Embedded microcontrollers normally use on-chip embedded flash memory to save system and user application code. However, if the microcontroller task is pretty much determined, the firmware code is also known at SOC design phase and no need to reload and burn the whole firmware in field. In this case, ROM can be a good alternative to on-chip flash memory due to high storage density, low power, and high access speed.
However, ROM does necessitate the programming of perfect and complete code and data when the chip is created. By the nature of the ROM structure, it is impossible to reprogram or rewrite ROM. In reality, there are several reasons for wanting to be able to make changes to ROM code after chip is manufactured. In some cases, electronic products are often developed in short time frames and released without exhaustive testing, therefore ‘bugs’ or defects in the ROM code may be discovered after products have been released on the market. Other circumstances such as a change in operating parameters or conflicting hardware or software may necessitate later alteration of the operating code residing in the ROM.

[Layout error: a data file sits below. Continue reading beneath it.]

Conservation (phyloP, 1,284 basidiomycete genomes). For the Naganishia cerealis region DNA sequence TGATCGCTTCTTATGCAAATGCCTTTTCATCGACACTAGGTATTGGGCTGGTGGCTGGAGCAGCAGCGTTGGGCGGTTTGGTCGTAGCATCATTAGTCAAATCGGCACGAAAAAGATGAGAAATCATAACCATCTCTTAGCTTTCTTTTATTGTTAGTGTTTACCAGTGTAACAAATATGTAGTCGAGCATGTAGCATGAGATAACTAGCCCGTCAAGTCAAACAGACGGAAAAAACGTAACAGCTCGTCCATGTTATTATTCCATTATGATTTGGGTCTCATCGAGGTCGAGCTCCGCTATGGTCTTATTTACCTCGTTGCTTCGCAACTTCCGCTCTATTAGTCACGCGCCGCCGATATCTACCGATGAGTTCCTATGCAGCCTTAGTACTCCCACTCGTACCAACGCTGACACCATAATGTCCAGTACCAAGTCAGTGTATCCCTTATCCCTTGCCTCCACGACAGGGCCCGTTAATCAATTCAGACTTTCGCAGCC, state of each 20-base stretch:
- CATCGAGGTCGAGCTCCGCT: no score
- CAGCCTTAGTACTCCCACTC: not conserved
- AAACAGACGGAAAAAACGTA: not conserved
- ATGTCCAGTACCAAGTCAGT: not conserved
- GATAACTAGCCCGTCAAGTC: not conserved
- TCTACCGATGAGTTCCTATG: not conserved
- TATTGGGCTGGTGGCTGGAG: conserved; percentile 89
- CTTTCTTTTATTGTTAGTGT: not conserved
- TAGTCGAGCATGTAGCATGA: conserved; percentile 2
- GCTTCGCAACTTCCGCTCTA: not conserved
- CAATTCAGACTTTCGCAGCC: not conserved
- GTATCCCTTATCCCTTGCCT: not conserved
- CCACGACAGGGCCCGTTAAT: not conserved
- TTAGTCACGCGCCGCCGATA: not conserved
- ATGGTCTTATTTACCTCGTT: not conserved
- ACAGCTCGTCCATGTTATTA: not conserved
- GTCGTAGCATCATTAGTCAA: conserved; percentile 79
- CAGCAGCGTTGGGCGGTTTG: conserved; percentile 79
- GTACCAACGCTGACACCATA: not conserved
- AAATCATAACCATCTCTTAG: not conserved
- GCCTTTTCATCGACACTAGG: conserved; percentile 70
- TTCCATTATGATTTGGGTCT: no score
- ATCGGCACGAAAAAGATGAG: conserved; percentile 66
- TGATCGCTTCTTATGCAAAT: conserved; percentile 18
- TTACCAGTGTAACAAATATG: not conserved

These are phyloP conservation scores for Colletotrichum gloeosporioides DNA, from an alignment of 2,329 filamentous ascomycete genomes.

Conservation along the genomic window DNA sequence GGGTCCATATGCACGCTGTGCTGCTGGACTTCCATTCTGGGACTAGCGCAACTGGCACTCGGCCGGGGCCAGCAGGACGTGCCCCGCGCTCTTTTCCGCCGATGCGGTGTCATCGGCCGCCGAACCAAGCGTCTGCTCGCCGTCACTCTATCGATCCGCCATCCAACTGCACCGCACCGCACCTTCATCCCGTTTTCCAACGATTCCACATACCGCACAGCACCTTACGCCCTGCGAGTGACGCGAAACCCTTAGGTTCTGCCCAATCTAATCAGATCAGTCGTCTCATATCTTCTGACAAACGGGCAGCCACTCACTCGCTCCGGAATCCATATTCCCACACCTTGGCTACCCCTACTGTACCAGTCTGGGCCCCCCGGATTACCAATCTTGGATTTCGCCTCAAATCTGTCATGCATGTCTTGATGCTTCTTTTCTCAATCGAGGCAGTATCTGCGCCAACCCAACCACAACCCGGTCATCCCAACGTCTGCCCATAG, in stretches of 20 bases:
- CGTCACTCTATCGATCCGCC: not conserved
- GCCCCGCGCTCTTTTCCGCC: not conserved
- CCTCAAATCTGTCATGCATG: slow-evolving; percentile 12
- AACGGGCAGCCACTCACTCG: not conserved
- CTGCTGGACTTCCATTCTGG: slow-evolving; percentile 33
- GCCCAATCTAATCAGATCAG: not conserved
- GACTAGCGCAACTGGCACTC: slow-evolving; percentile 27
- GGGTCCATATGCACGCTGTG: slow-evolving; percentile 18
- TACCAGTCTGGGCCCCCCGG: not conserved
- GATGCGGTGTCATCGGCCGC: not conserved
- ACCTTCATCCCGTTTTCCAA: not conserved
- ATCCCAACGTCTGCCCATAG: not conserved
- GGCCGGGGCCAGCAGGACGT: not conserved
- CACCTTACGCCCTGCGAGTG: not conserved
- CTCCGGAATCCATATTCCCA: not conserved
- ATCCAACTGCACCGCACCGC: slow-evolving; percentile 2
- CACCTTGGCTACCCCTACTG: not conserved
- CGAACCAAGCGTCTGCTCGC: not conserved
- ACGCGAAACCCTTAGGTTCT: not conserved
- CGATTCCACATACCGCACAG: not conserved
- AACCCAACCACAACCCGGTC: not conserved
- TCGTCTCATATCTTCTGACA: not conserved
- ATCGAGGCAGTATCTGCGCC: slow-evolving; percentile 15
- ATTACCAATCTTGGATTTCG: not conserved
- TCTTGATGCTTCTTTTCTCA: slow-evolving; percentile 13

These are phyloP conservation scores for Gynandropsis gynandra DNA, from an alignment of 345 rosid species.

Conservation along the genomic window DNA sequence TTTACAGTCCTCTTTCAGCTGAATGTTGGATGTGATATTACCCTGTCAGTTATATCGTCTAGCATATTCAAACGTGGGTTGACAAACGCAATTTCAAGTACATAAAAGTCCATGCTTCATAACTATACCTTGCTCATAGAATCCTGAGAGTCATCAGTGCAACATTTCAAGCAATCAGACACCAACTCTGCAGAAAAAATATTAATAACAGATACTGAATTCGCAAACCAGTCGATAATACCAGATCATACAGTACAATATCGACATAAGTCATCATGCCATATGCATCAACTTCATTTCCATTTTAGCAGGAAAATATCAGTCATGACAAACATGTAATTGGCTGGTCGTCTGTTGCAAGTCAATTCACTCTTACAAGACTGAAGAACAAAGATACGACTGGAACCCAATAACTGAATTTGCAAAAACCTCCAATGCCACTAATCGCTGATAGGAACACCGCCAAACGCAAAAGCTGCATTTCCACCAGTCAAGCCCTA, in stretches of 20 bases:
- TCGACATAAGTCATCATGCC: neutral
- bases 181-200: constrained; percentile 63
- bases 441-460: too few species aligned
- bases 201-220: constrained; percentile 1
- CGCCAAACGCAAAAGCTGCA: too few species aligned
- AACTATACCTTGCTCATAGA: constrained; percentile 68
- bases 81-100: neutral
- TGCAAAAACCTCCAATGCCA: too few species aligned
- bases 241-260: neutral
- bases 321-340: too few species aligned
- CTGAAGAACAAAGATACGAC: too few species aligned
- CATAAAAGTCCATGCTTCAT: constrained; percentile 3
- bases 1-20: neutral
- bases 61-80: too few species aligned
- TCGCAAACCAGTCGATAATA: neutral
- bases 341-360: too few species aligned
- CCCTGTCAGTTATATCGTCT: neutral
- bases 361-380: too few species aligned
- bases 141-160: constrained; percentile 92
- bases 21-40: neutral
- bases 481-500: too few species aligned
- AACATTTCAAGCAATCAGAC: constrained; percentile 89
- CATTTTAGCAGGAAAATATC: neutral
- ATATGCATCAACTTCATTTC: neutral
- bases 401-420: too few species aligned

Use points to gain access. You can either purchase points or contribute content and use contribution points to gain access.